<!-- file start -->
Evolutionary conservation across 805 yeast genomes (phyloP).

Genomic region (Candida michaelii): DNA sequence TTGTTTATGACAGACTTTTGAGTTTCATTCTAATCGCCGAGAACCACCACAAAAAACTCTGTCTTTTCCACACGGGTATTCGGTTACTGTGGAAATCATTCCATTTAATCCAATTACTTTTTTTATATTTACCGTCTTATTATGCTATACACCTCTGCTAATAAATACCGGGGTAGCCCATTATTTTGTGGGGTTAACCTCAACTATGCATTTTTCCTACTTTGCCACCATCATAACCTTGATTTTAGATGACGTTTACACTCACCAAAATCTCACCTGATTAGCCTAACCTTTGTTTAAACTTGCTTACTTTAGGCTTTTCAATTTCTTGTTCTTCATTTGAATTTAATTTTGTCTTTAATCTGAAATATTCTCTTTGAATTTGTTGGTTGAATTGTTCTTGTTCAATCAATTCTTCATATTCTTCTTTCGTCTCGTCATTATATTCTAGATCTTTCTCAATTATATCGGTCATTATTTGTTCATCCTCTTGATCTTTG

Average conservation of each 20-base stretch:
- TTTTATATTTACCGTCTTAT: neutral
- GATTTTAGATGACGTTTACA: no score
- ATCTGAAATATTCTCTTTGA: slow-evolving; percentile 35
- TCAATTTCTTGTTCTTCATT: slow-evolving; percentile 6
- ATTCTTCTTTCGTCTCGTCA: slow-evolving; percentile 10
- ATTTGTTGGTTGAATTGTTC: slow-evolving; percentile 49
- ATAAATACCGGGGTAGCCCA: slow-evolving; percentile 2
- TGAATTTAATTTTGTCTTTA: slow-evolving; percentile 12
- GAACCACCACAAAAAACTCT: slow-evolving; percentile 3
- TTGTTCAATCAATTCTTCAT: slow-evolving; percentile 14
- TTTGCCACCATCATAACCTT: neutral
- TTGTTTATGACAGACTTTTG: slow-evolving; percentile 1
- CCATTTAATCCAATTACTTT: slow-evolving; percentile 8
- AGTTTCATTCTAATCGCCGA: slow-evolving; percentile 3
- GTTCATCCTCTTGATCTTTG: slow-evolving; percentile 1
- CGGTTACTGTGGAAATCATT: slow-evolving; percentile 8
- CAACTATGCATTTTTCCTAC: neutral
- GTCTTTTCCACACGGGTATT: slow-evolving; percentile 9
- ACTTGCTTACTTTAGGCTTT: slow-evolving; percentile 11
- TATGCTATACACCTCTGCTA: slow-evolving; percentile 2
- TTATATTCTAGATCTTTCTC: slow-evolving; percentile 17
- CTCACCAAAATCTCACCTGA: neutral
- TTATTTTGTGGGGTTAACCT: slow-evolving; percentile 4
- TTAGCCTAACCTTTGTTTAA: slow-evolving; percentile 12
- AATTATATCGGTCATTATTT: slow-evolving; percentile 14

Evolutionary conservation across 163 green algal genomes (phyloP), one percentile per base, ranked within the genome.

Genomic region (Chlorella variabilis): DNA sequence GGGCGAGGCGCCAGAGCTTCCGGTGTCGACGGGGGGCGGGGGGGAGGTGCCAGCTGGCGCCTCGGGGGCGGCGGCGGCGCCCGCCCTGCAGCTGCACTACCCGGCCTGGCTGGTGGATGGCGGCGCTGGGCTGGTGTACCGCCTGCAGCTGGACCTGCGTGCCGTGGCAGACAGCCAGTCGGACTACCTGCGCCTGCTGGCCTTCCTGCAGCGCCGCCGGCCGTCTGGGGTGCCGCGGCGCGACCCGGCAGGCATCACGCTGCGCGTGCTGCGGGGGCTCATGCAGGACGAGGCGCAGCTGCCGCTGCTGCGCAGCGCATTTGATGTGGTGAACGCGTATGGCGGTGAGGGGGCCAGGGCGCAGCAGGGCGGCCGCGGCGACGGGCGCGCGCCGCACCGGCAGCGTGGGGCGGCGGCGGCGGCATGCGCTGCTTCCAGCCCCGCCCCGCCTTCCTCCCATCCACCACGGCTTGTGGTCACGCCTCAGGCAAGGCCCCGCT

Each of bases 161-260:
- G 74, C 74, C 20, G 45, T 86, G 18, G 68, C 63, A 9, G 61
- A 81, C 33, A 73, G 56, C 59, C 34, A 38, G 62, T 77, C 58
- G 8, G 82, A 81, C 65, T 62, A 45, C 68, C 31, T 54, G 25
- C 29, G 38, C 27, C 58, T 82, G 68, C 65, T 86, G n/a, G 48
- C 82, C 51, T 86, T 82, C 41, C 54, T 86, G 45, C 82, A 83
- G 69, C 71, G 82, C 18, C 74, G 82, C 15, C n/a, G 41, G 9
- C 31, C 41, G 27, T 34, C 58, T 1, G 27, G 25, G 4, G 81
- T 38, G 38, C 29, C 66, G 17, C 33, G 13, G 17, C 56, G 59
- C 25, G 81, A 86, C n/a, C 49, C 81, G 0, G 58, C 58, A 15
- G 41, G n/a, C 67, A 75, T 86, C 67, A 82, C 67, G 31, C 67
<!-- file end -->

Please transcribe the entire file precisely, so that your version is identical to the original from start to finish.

Evolutionary conservation across 805 yeast genomes (phyloP).

Genomic region (Candida michaelii): DNA sequence TTGTTTATGACAGACTTTTGAGTTTCATTCTAATCGCCGAGAACCACCACAAAAAACTCTGTCTTTTCCACACGGGTATTCGGTTACTGTGGAAATCATTCCATTTAATCCAATTACTTTTTTTATATTTACCGTCTTATTATGCTATACACCTCTGCTAATAAATACCGGGGTAGCCCATTATTTTGTGGGGTTAACCTCAACTATGCATTTTTCCTACTTTGCCACCATCATAACCTTGATTTTAGATGACGTTTACACTCACCAAAATCTCACCTGATTAGCCTAACCTTTGTTTAAACTTGCTTACTTTAGGCTTTTCAATTTCTTGTTCTTCATTTGAATTTAATTTTGTCTTTAATCTGAAATATTCTCTTTGAATTTGTTGGTTGAATTGTTCTTGTTCAATCAATTCTTCATATTCTTCTTTCGTCTCGTCATTATATTCTAGATCTTTCTCAATTATATCGGTCATTATTTGTTCATCCTCTTGATCTTTG

Average conservation of each 20-base stretch:
- TTTTATATTTACCGTCTTAT: neutral
- GATTTTAGATGACGTTTACA: no score
- ATCTGAAATATTCTCTTTGA: slow-evolving; percentile 35
- TCAATTTCTTGTTCTTCATT: slow-evolving; percentile 6
- ATTCTTCTTTCGTCTCGTCA: slow-evolving; percentile 10
- ATTTGTTGGTTGAATTGTTC: slow-evolving; percentile 49
- ATAAATACCGGGGTAGCCCA: slow-evolving; percentile 2
- TGAATTTAATTTTGTCTTTA: slow-evolving; percentile 12
- GAACCACCACAAAAAACTCT: slow-evolving; percentile 3
- TTGTTCAATCAATTCTTCAT: slow-evolving; percentile 14
- TTTGCCACCATCATAACCTT: neutral
- TTGTTTATGACAGACTTTTG: slow-evolving; percentile 1
- CCATTTAATCCAATTACTTT: slow-evolving; percentile 8
- AGTTTCATTCTAATCGCCGA: slow-evolving; percentile 3
- GTTCATCCTCTTGATCTTTG: slow-evolving; percentile 1
- CGGTTACTGTGGAAATCATT: slow-evolving; percentile 8
- CAACTATGCATTTTTCCTAC: neutral
- GTCTTTTCCACACGGGTATT: slow-evolving; percentile 9
- ACTTGCTTACTTTAGGCTTT: slow-evolving; percentile 11
- TATGCTATACACCTCTGCTA: slow-evolving; percentile 2
- TTATATTCTAGATCTTTCTC: slow-evolving; percentile 17
- CTCACCAAAATCTCACCTGA: neutral
- TTATTTTGTGGGGTTAACCT: slow-evolving; percentile 4
- TTAGCCTAACCTTTGTTTAA: slow-evolving; percentile 12
- AATTATATCGGTCATTATTT: slow-evolving; percentile 14

Evolutionary conservation across 163 green algal genomes (phyloP), one percentile per base, ranked within the genome.

Genomic region (Chlorella variabilis): DNA sequence GGGCGAGGCGCCAGAGCTTCCGGTGTCGACGGGGGGCGGGGGGGAGGTGCCAGCTGGCGCCTCGGGGGCGGCGGCGGCGCCCGCCCTGCAGCTGCACTACCCGGCCTGGCTGGTGGATGGCGGCGCTGGGCTGGTGTACCGCCTGCAGCTGGACCTGCGTGCCGTGGCAGACAGCCAGTCGGACTACCTGCGCCTGCTGGCCTTCCTGCAGCGCCGCCGGCCGTCTGGGGTGCCGCGGCGCGACCCGGCAGGCATCACGCTGCGCGTGCTGCGGGGGCTCATGCAGGACGAGGCGCAGCTGCCGCTGCTGCGCAGCGCATTTGATGTGGTGAACGCGTATGGCGGTGAGGGGGCCAGGGCGCAGCAGGGCGGCCGCGGCGACGGGCGCGCGCCGCACCGGCAGCGTGGGGCGGCGGCGGCGGCATGCGCTGCTTCCAGCCCCGCCCCGCCTTCCTCCCATCCACCACGGCTTGTGGTCACGCCTCAGGCAAGGCCCCGCT

Each of bases 161-260:
- G 74, C 74, C 20, G 45, T 86, G 18, G 68, C 63, A 9, G 61
- A 81, C 33, A 73, G 56, C 59, C 34, A 38, G 62, T 77, C 58
- G 8, G 82, A 81, C 65, T 62, A 45, C 68, C 31, T 54, G 25
- C 29, G 38, C 27, C 58, T 82, G 68, C 65, T 86, G n/a, G 48
- C 82, C 51, T 86, T 82, C 41, C 54, T 86, G 45, C 82, A 83
- G 69, C 71, G 82, C 18, C 74, G 82, C 15, C n/a, G 41, G 9
- C 31, C 41, G 27, T 34, C 58, T 1, G 27, G 25, G 4, G 81
- T 38, G 38, C 29, C 66, G 17, C 33, G 13, G 17, C 56, G 59
- C 25, G 81, A 86, C n/a, C 49, C 81, G 0, G 58, C 58, A 15
- G 41, G n/a, C 67, A 75, T 86, C 67, A 82, C 67, G 31, C 67